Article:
Super Bowl LI may have been full of surprises, but the commercials? Not so much.
It was a lackluster year with many forgettable ads.
(It didn't help that several of the Super Bowl's most reliably funny advertisers, including Doritos and Butterfingers, dropped out)
Other advertisers -- with the exception of a few that were motivated to tackle the recent immigration order head-on -- seemed disinclined to take risks. It's been a fraught couple of months, so perhaps that's why this year's commercials seemed a little more tepid than usual.
There were a dozen interchangeably bland car commercials (every single Alfa Romeo spot) and celebrity cameos that probably weren't worth the money (here's looking at you, Miranda Kerr). Worst of all: There weren't even any cute animals. But these five commercials were funny, poignant and memorable.
Christopher Walken is always a good sign. It took three millennials about 10 seconds to figure out that the legendary actor was reciting the lyrics to 'N Sync's 2000 hit "Bye Bye Bye." Then the camera flashed to 'N Sync alum Justin Timberlake and we squealed like the high schoolers we were 17 years ago. Get it? It's a Bai ad! This commercial is particularly impressive given the borderline offensive dud the low-calorie, antioxidant beverage company delivered during last year's Super Bowl. Way to rebound, Bai!
This was really sweet and innovative. Honda turned old celebrity photos into yearbook-like shots in a salute to dreamers -- and so that Tina Fey, Robert Redford, Amy Adams, Earvin "Magic" Johnson, Steve Carell, Missy Elliott, Stan Lee, Jimmy Kimmel and Viola Davis could give us some advice. Even in yearbook format, the stars were true to their personal brands. Robert Redford's female classmates swooned as the actor told us to stay focused. "If you want to make an album, make an album," Missy said. Tina Fey poked fun at the random red rose she was holding in her photo. Steve Carell rhetorically asked his classmates if they ever thought he would make it. (Darryl Chalk, for the record, did not.) "If you want to play the clarinet, maybe don't dress like this, but play the clarinet," advised the ever self-deprecating Jimmy Kimmel.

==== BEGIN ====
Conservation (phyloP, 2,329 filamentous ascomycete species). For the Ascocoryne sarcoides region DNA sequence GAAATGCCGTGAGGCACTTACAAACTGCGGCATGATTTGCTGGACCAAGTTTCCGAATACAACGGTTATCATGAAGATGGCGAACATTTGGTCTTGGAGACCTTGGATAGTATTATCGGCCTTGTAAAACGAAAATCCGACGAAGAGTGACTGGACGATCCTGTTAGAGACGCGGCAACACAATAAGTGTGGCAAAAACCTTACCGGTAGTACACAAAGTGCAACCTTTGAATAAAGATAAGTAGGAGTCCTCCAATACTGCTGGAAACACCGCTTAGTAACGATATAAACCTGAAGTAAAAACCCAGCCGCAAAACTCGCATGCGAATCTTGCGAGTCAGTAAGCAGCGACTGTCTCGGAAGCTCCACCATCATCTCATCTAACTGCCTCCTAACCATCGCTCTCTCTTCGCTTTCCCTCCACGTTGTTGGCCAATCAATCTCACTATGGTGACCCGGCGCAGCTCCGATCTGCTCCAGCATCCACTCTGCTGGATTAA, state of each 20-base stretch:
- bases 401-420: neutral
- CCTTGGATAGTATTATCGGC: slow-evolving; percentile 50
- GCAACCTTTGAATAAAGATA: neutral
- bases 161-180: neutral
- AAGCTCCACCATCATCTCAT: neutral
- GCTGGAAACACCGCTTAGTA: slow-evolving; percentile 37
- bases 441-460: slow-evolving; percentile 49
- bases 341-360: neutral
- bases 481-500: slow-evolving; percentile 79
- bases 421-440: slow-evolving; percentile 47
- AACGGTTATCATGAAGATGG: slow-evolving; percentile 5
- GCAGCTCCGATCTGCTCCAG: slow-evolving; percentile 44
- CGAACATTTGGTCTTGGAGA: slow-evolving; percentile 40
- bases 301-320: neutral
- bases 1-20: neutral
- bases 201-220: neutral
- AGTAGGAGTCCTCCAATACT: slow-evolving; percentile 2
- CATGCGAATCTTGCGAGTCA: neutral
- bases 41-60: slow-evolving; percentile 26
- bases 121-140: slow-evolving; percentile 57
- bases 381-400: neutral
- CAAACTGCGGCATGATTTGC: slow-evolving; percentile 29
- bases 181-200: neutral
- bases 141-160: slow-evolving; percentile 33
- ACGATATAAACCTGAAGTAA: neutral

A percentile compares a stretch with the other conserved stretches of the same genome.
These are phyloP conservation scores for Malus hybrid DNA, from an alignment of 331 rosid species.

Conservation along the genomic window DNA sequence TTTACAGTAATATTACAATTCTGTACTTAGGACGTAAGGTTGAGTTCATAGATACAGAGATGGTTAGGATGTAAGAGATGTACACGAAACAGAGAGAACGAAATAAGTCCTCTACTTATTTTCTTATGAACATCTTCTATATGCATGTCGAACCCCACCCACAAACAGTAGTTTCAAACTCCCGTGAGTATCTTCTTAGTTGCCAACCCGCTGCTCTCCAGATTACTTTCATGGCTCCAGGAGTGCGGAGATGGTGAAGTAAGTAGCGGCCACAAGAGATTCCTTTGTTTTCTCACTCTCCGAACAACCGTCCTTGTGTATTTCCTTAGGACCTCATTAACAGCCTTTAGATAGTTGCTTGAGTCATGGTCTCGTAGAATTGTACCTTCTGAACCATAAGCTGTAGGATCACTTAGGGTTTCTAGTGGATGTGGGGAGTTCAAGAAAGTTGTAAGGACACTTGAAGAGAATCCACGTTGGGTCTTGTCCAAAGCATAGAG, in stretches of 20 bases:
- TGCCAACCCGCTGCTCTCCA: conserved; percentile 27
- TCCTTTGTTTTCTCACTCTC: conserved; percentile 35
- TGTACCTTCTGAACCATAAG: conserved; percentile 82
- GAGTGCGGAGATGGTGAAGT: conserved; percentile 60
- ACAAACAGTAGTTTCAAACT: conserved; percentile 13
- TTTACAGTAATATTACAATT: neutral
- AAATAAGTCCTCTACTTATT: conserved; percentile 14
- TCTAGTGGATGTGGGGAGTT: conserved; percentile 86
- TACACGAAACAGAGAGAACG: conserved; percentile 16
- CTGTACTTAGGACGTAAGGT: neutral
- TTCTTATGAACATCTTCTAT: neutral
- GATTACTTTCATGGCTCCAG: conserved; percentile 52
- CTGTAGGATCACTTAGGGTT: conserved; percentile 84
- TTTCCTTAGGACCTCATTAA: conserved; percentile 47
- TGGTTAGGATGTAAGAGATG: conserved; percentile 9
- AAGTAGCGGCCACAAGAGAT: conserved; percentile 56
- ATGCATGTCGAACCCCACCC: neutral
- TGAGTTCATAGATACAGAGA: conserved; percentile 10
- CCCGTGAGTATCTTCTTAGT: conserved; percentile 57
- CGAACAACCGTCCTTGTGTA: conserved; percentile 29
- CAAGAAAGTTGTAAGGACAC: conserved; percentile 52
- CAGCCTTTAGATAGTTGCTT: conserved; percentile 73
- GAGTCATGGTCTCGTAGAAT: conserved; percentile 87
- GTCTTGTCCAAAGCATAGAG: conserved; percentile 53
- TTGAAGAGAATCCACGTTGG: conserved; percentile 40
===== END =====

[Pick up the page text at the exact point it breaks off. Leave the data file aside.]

We were happy to see comedian Kristen Schaal in this clever "Fifty Shades of Grey" spoof. She was led into a dimly lit room by a male suitor who told her he'd "been saving something special for" her. The surprise turned out to be Verizon phones. "Every time you go over your data limit, you get punished," he said. "But I love streaming movies," she said. "Punished," he reminded her with a crack of his whip. "I love getting hit with surprise fees!" (Punished.)
"Wait till you see how confusing and painful the bill is," the guy said as things were about to get really steamy. The kicker: "Wireless pain is fine if you're into that sort of thing." Bonus points for the background song: Nao's "Bad Blood."
T-Mobile resurfaced in another commercial (dubbed #NSFWireless) that featured Schaal making one Verizon employee very uncomfortable during a call about her overages and the resulting taxes and fees. What are you gonna do to me? Am I gonna get punished?
We're not going to lie, it was good for us.
It was one of the most polarizing commercials in the Super Bowl: you either loved it, or took to Twitter to call for a boycott. But regardless of how well it aligned with your political beliefs, Budweiser's retelling of its origin tale -- which showed immigrant Adolphus Busch journeying to America to seek a better life -- was a (dramatized) true story. It was well-timed to our political conversation and, most importantly for an advertisement, it got everyone talking.
Avocados from Mexico
So, there's a secret society that keeps track of little-known facts -- apparently there are only 49 shades of gray, and we faked the moon landing. Among the "secrets" they let slip? Avocados have good fat, and a thing called subliminal advertising exists. It's why Jon Lovitz is there to tell us to eat more avocados. Could there also be an underlying political statement here since the avocados are, you know, from Mexico? Or since Americans would need to buy 25 billion of them to pay for President Donald Trump's proposed border wall? You decide.